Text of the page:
'We can't go back, but we don't want to. Nor can we go on like this much longer. What will emerge from such a transitional phase, when the civic body is so lacking in health (physical, moral, political and economic)?
The Renaissance was not an end in itself, but a bridge between two paradigms (feudalism and modernity). It was a cultural movement that diverted history by rediscovering lost pasts. Today, we do not need newness to cut short capitalist realism, to restore a degraded nature, to achieve greater equality. We have everything necessary for change. We only need the will.
What is a renaissance? We interview His Holiness Pope Francis on the commodification of our souls. Writer Ekow Eshun reviews WEB Bois' double consciousness. Curator Aria Dean reviews Future's Mask Off and Black excellence. Photographer Stephen Shore, in conversation with Jack Self, reviews pictures of the present. Artist Issy Wood reviews Diet Coke. Editor and NHS worker Rebecca Sharp reviews the Socialist Patients Collective, while Brady Ng and Hera Chan review Hong Kong protest strategies.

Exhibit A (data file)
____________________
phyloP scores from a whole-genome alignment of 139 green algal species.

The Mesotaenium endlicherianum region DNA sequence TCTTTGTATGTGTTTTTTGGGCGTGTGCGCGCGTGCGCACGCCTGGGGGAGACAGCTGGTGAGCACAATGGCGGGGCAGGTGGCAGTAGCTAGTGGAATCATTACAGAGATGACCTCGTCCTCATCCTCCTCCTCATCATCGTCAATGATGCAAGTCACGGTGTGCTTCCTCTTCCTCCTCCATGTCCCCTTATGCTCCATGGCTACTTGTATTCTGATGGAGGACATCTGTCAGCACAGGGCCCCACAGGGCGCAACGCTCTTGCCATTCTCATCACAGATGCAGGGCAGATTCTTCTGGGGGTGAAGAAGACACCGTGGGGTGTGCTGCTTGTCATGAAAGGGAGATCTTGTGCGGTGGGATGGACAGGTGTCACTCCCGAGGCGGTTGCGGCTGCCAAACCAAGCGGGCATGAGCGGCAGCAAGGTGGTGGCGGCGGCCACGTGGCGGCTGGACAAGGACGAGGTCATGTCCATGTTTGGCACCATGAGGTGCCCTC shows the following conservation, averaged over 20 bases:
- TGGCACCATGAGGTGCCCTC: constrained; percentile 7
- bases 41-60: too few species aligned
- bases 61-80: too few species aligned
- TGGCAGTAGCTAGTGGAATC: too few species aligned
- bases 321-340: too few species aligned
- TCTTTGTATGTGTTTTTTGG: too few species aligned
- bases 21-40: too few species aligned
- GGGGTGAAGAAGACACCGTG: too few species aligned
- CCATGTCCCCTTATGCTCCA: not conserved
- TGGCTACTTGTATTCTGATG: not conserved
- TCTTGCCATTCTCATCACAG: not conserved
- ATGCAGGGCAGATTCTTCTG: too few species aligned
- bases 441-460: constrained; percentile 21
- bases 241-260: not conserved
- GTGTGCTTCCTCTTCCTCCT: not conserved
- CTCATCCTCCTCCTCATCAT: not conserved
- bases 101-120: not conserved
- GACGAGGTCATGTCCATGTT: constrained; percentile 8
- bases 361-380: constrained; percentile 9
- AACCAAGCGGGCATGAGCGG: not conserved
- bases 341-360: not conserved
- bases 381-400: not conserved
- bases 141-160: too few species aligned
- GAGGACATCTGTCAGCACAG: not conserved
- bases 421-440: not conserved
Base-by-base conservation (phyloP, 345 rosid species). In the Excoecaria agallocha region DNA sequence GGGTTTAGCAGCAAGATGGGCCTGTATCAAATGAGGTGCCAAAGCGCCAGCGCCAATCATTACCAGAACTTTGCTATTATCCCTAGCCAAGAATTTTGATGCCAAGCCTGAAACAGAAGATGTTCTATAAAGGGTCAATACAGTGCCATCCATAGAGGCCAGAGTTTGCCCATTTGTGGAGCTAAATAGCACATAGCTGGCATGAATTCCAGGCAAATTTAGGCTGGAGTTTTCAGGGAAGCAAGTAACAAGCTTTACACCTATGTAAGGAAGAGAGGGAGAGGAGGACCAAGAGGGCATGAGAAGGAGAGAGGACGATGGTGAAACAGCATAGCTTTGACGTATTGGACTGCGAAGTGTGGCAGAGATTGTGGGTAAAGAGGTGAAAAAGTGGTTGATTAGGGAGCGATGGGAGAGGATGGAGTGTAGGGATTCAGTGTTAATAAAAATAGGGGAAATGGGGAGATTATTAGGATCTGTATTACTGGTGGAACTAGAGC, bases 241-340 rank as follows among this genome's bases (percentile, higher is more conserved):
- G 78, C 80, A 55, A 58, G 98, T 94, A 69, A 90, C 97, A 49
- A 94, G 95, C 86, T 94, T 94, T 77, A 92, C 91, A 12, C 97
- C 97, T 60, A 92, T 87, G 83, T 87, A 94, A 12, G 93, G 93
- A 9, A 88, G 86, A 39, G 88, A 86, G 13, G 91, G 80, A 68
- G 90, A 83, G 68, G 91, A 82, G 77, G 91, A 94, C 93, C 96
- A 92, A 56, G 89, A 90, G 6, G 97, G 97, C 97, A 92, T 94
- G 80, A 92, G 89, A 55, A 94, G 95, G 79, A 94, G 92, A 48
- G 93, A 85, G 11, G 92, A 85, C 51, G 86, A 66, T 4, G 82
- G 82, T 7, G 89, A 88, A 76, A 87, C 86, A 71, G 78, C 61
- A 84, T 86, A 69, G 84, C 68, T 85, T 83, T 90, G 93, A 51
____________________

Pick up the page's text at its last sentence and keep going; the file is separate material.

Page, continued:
Also in the issue: Huw Lemmey reviews Pietro Aretino, the Renaissance master of pornographic literature and blackmail. Traum Inc. with Real Review present a Renaissance collaboration inspired by Marcus Aurelius and Giotto. Artist Anna Blessmann reviews absent artefacts and Indigenous activist Pekeri Ruska reviews the Aboriginal concept of country. Peer Illner reviews WhatsApp and surveillance capitalism, while Adjustments Agency reviews groundbreaking ceremonies. Ahmed and Rashid Bin Shabib review pigeon architecture and artist Ben Cullen Williams reviews Antarctica (through the lens of AI neural networks). Charlie Robin Jones reviews horoscopes, Michel De Montaigne reviews solitude and Jack Self reviews the internet.'
Real Review is a quarterly contemporary culture magazine with the strapline “what it means to live today”. Their agenda focuses on the politics of space, and trying to understand how everyday conditions enforce and reinforce power relations.
26 x 11.5 cm, softcover, Real Review (London).